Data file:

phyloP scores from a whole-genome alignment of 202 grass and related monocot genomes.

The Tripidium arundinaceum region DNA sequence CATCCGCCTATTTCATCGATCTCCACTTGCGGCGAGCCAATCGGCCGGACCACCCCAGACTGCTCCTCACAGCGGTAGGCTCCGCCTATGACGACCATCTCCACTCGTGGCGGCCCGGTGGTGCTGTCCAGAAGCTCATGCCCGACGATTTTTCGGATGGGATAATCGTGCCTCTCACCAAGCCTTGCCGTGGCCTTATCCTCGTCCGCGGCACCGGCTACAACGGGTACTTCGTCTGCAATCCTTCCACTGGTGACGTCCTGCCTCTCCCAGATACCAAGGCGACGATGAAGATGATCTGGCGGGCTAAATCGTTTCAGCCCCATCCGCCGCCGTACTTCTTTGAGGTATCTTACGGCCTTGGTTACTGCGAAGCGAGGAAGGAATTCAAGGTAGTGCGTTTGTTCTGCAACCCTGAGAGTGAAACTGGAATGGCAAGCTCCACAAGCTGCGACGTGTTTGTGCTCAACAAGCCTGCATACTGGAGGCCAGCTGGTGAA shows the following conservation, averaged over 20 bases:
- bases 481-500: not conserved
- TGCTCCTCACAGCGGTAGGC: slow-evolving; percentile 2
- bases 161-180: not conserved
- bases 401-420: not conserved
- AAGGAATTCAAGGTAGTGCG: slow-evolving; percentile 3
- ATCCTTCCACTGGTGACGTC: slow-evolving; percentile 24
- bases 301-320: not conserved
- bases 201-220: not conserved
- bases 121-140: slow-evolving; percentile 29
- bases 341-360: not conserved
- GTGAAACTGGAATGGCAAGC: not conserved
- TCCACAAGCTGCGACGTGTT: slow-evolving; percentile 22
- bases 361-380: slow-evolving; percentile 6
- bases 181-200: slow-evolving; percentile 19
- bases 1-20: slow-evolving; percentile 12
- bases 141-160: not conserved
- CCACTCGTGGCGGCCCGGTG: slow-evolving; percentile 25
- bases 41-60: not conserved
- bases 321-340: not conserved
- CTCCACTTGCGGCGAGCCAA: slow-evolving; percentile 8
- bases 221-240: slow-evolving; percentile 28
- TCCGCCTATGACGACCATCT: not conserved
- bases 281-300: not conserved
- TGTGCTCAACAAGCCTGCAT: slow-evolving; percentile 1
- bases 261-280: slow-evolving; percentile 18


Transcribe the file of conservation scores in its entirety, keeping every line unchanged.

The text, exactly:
phyloP scores from a whole-genome alignment of 202 grass and related monocot genomes.

The Tripidium arundinaceum region DNA sequence CATCCGCCTATTTCATCGATCTCCACTTGCGGCGAGCCAATCGGCCGGACCACCCCAGACTGCTCCTCACAGCGGTAGGCTCCGCCTATGACGACCATCTCCACTCGTGGCGGCCCGGTGGTGCTGTCCAGAAGCTCATGCCCGACGATTTTTCGGATGGGATAATCGTGCCTCTCACCAAGCCTTGCCGTGGCCTTATCCTCGTCCGCGGCACCGGCTACAACGGGTACTTCGTCTGCAATCCTTCCACTGGTGACGTCCTGCCTCTCCCAGATACCAAGGCGACGATGAAGATGATCTGGCGGGCTAAATCGTTTCAGCCCCATCCGCCGCCGTACTTCTTTGAGGTATCTTACGGCCTTGGTTACTGCGAAGCGAGGAAGGAATTCAAGGTAGTGCGTTTGTTCTGCAACCCTGAGAGTGAAACTGGAATGGCAAGCTCCACAAGCTGCGACGTGTTTGTGCTCAACAAGCCTGCATACTGGAGGCCAGCTGGTGAA shows the following conservation, averaged over 20 bases:
- bases 481-500: not conserved
- TGCTCCTCACAGCGGTAGGC: slow-evolving; percentile 2
- bases 161-180: not conserved
- bases 401-420: not conserved
- AAGGAATTCAAGGTAGTGCG: slow-evolving; percentile 3
- ATCCTTCCACTGGTGACGTC: slow-evolving; percentile 24
- bases 301-320: not conserved
- bases 201-220: not conserved
- bases 121-140: slow-evolving; percentile 29
- bases 341-360: not conserved
- GTGAAACTGGAATGGCAAGC: not conserved
- TCCACAAGCTGCGACGTGTT: slow-evolving; percentile 22
- bases 361-380: slow-evolving; percentile 6
- bases 181-200: slow-evolving; percentile 19
- bases 1-20: slow-evolving; percentile 12
- bases 141-160: not conserved
- CCACTCGTGGCGGCCCGGTG: slow-evolving; percentile 25
- bases 41-60: not conserved
- bases 321-340: not conserved
- CTCCACTTGCGGCGAGCCAA: slow-evolving; percentile 8
- bases 221-240: slow-evolving; percentile 28
- TCCGCCTATGACGACCATCT: not conserved
- bases 281-300: not conserved
- TGTGCTCAACAAGCCTGCAT: slow-evolving; percentile 1
- bases 261-280: slow-evolving; percentile 18